about it. Very reasonably priced. They’ve got a whole bunch of different products. I’d highly recommend. Go check them out, MediaTemple.net [00:02:00]. It’s what I use and will continue to use for a very long time.

Let’s move across, away from our sponsor this week and get onto our guest. Our guest this week is Urlik Hogrebe. He is one of 2 creative directors for BBC.co.uk/news. He’s responsible for the UK site and some 28 language sites as well. Welcome Ulrik.

Ulrik Hogrebe: Thank you. It’s good to be here.

Justin Avery: It’s really good to have you as well. You’re dialing in from London as well?

Ulrik Hogrebe: I’m dialing in from Hackney of all places, so very much London.

Justin Avery: Of all the places. I’m just on the other side of the river over on Waterloo, so I’m just as bitterly cold as you are perhaps. It’s not too bad.

Ulrik Hogrebe: Believe me, our house is leaky at best, so I know what you mean.

Justin Avery: That’s good. Just for the people that haven’t heard of you before and don’t follow you on Twitter or anything like that, can you just give us a bit of background about how you got into your role?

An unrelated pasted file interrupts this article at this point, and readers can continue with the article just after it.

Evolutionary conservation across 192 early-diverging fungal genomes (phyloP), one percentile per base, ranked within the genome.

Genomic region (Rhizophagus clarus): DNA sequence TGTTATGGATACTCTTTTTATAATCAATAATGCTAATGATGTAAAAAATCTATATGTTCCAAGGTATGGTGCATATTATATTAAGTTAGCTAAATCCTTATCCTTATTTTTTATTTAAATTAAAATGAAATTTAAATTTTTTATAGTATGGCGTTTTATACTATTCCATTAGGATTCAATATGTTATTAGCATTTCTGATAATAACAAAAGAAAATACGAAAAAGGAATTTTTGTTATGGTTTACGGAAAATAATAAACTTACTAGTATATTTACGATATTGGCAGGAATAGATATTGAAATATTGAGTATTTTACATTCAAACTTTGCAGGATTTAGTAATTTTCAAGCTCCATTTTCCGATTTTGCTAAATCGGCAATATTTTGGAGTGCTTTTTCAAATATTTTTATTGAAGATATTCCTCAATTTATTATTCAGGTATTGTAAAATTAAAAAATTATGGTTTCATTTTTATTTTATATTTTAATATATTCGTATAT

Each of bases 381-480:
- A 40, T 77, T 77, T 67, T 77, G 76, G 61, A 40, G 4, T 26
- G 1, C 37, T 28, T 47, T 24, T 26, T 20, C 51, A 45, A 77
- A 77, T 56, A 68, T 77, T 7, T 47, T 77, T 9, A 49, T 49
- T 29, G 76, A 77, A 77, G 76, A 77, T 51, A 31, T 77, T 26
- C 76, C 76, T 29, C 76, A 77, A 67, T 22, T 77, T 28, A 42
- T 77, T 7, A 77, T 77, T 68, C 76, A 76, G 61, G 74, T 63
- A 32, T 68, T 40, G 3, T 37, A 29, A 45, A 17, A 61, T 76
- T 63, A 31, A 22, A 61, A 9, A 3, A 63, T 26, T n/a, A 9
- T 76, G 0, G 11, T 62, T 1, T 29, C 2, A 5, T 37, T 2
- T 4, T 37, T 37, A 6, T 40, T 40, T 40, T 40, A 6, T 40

Ulrik Hogrebe: Yeah sure. I’m originally from Copenhagen. I guess I have a checkered past in the sense that I got out of high school and then just goofed around for a while and then got into all sorts of weird universities. I did some business and this, that and the other.

In the meantime, I landed this internship at a Danish strategic design company called e-Types and started working there mainly on the branding side and then slowly got more and more interested in the hands-on doing side of things. Had the opportunity to go to Copenhagen Institute Of Interaction Design.
At that point, I’d been quite into design, but not really a [00:04:00] practitioner. Went to CIID, as it’s called.

Then as I came out of there, I was lucky enough to meet one of the former heads of design for the BBC, a guy called Michael Albers. He asked me to join. Then I was at the BBC as a senior designer for about 3 years or so. Then a little bit shy of a year ago, I started as creative director for what we
call core responsive, which is essentially the responsive site and World Service, which is the 28 aforementioned language sites.

Justin Avery: That’s cool. When you were doing your internship in the branding company and working at the … Is it the Interaction Design? Copenhagen Interaction Design, did you say?

Ulrik Hogrebe: The Copenhagen Institute Of Interaction Design. It’s not the most forthright name.

Justin Avery: CIID or something? Were you working digitally or physical products, print products? What was it like?

Ulrik Hogrebe: e-Types did a lot of brand identity work, so a lot of graphic design. We were doing a lot of letterheads, corporate identities, all that kind of stuff. They had probably what I think are some of the best typographers in the world working with them. We were heavily immersed
in this very print heavy brand identity world, but then, of course, as things were becoming digital, we were starting to do websites.